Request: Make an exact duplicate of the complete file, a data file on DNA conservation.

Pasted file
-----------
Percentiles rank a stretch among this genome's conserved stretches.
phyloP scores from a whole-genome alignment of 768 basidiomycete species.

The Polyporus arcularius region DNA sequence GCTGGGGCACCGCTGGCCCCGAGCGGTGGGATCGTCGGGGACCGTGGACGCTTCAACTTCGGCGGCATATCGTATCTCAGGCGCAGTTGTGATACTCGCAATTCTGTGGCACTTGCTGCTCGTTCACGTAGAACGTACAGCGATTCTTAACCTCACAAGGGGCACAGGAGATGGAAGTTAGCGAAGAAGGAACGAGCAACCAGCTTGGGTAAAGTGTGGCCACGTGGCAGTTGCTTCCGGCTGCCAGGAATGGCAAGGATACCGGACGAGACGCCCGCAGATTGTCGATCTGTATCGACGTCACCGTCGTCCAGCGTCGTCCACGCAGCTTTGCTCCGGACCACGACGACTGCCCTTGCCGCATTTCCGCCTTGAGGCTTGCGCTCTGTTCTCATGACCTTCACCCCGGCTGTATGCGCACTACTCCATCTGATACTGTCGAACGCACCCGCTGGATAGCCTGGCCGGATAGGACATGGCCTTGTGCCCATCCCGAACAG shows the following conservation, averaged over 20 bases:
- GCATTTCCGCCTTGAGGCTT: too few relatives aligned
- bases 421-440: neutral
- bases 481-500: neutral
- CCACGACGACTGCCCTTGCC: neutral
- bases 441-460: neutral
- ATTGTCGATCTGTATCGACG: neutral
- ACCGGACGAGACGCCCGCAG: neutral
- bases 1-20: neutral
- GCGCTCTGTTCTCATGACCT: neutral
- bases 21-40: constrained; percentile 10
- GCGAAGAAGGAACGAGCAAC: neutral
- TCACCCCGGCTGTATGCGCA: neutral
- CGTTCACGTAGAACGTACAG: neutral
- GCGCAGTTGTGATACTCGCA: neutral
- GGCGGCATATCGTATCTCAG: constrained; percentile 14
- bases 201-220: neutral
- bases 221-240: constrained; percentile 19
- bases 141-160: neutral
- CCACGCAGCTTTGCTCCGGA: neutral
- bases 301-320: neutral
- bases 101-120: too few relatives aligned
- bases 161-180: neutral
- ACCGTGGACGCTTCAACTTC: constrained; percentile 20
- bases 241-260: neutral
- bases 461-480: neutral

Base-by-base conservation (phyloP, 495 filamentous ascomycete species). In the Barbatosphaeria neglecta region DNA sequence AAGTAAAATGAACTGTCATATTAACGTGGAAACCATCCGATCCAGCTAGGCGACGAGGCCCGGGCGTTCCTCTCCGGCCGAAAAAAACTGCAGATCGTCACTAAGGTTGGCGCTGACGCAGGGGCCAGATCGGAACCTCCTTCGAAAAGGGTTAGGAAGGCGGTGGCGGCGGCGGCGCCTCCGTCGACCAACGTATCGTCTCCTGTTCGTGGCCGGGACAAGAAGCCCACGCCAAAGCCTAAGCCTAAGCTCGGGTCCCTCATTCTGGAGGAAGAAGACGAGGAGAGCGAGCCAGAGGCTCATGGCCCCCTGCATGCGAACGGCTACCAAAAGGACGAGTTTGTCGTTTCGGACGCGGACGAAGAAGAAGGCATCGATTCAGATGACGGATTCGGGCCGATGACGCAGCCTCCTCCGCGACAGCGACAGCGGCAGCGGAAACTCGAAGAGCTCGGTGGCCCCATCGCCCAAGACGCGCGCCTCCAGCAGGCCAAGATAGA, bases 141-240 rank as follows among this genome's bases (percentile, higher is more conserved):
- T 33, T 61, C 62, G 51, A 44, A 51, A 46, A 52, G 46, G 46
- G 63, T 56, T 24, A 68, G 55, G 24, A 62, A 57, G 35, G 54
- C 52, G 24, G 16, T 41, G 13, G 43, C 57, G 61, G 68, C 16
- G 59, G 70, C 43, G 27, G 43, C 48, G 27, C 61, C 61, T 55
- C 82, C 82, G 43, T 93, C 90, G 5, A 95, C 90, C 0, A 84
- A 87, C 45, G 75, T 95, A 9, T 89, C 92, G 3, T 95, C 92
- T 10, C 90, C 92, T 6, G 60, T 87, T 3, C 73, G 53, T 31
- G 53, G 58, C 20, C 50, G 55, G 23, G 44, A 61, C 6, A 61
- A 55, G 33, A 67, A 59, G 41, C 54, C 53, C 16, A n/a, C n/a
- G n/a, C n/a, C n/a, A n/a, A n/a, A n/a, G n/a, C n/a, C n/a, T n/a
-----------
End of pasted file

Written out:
Percentiles rank a stretch among this genome's conserved stretches.
phyloP scores from a whole-genome alignment of 768 basidiomycete species.

The Polyporus arcularius region DNA sequence GCTGGGGCACCGCTGGCCCCGAGCGGTGGGATCGTCGGGGACCGTGGACGCTTCAACTTCGGCGGCATATCGTATCTCAGGCGCAGTTGTGATACTCGCAATTCTGTGGCACTTGCTGCTCGTTCACGTAGAACGTACAGCGATTCTTAACCTCACAAGGGGCACAGGAGATGGAAGTTAGCGAAGAAGGAACGAGCAACCAGCTTGGGTAAAGTGTGGCCACGTGGCAGTTGCTTCCGGCTGCCAGGAATGGCAAGGATACCGGACGAGACGCCCGCAGATTGTCGATCTGTATCGACGTCACCGTCGTCCAGCGTCGTCCACGCAGCTTTGCTCCGGACCACGACGACTGCCCTTGCCGCATTTCCGCCTTGAGGCTTGCGCTCTGTTCTCATGACCTTCACCCCGGCTGTATGCGCACTACTCCATCTGATACTGTCGAACGCACCCGCTGGATAGCCTGGCCGGATAGGACATGGCCTTGTGCCCATCCCGAACAG shows the following conservation, averaged over 20 bases:
- GCATTTCCGCCTTGAGGCTT: too few relatives aligned
- bases 421-440: neutral
- bases 481-500: neutral
- CCACGACGACTGCCCTTGCC: neutral
- bases 441-460: neutral
- ATTGTCGATCTGTATCGACG: neutral
- ACCGGACGAGACGCCCGCAG: neutral
- bases 1-20: neutral
- GCGCTCTGTTCTCATGACCT: neutral
- bases 21-40: constrained; percentile 10
- GCGAAGAAGGAACGAGCAAC: neutral
- TCACCCCGGCTGTATGCGCA: neutral
- CGTTCACGTAGAACGTACAG: neutral
- GCGCAGTTGTGATACTCGCA: neutral
- GGCGGCATATCGTATCTCAG: constrained; percentile 14
- bases 201-220: neutral
- bases 221-240: constrained; percentile 19
- bases 141-160: neutral
- CCACGCAGCTTTGCTCCGGA: neutral
- bases 301-320: neutral
- bases 101-120: too few relatives aligned
- bases 161-180: neutral
- ACCGTGGACGCTTCAACTTC: constrained; percentile 20
- bases 241-260: neutral
- bases 461-480: neutral

Base-by-base conservation (phyloP, 495 filamentous ascomycete species). In the Barbatosphaeria neglecta region DNA sequence AAGTAAAATGAACTGTCATATTAACGTGGAAACCATCCGATCCAGCTAGGCGACGAGGCCCGGGCGTTCCTCTCCGGCCGAAAAAAACTGCAGATCGTCACTAAGGTTGGCGCTGACGCAGGGGCCAGATCGGAACCTCCTTCGAAAAGGGTTAGGAAGGCGGTGGCGGCGGCGGCGCCTCCGTCGACCAACGTATCGTCTCCTGTTCGTGGCCGGGACAAGAAGCCCACGCCAAAGCCTAAGCCTAAGCTCGGGTCCCTCATTCTGGAGGAAGAAGACGAGGAGAGCGAGCCAGAGGCTCATGGCCCCCTGCATGCGAACGGCTACCAAAAGGACGAGTTTGTCGTTTCGGACGCGGACGAAGAAGAAGGCATCGATTCAGATGACGGATTCGGGCCGATGACGCAGCCTCCTCCGCGACAGCGACAGCGGCAGCGGAAACTCGAAGAGCTCGGTGGCCCCATCGCCCAAGACGCGCGCCTCCAGCAGGCCAAGATAGA, bases 141-240 rank as follows among this genome's bases (percentile, higher is more conserved):
- T 33, T 61, C 62, G 51, A 44, A 51, A 46, A 52, G 46, G 46
- G 63, T 56, T 24, A 68, G 55, G 24, A 62, A 57, G 35, G 54
- C 52, G 24, G 16, T 41, G 13, G 43, C 57, G 61, G 68, C 16
- G 59, G 70, C 43, G 27, G 43, C 48, G 27, C 61, C 61, T 55
- C 82, C 82, G 43, T 93, C 90, G 5, A 95, C 90, C 0, A 84
- A 87, C 45, G 75, T 95, A 9, T 89, C 92, G 3, T 95, C 92
- T 10, C 90, C 92, T 6, G 60, T 87, T 3, C 73, G 53, T 31
- G 53, G 58, C 20, C 50, G 55, G 23, G 44, A 61, C 6, A 61
- A 55, G 33, A 67, A 59, G 41, C 54, C 53, C 16, A n/a, C n/a
- G n/a, C n/a, C n/a, A n/a, A n/a, A n/a, G n/a, C n/a, C n/a, T n/a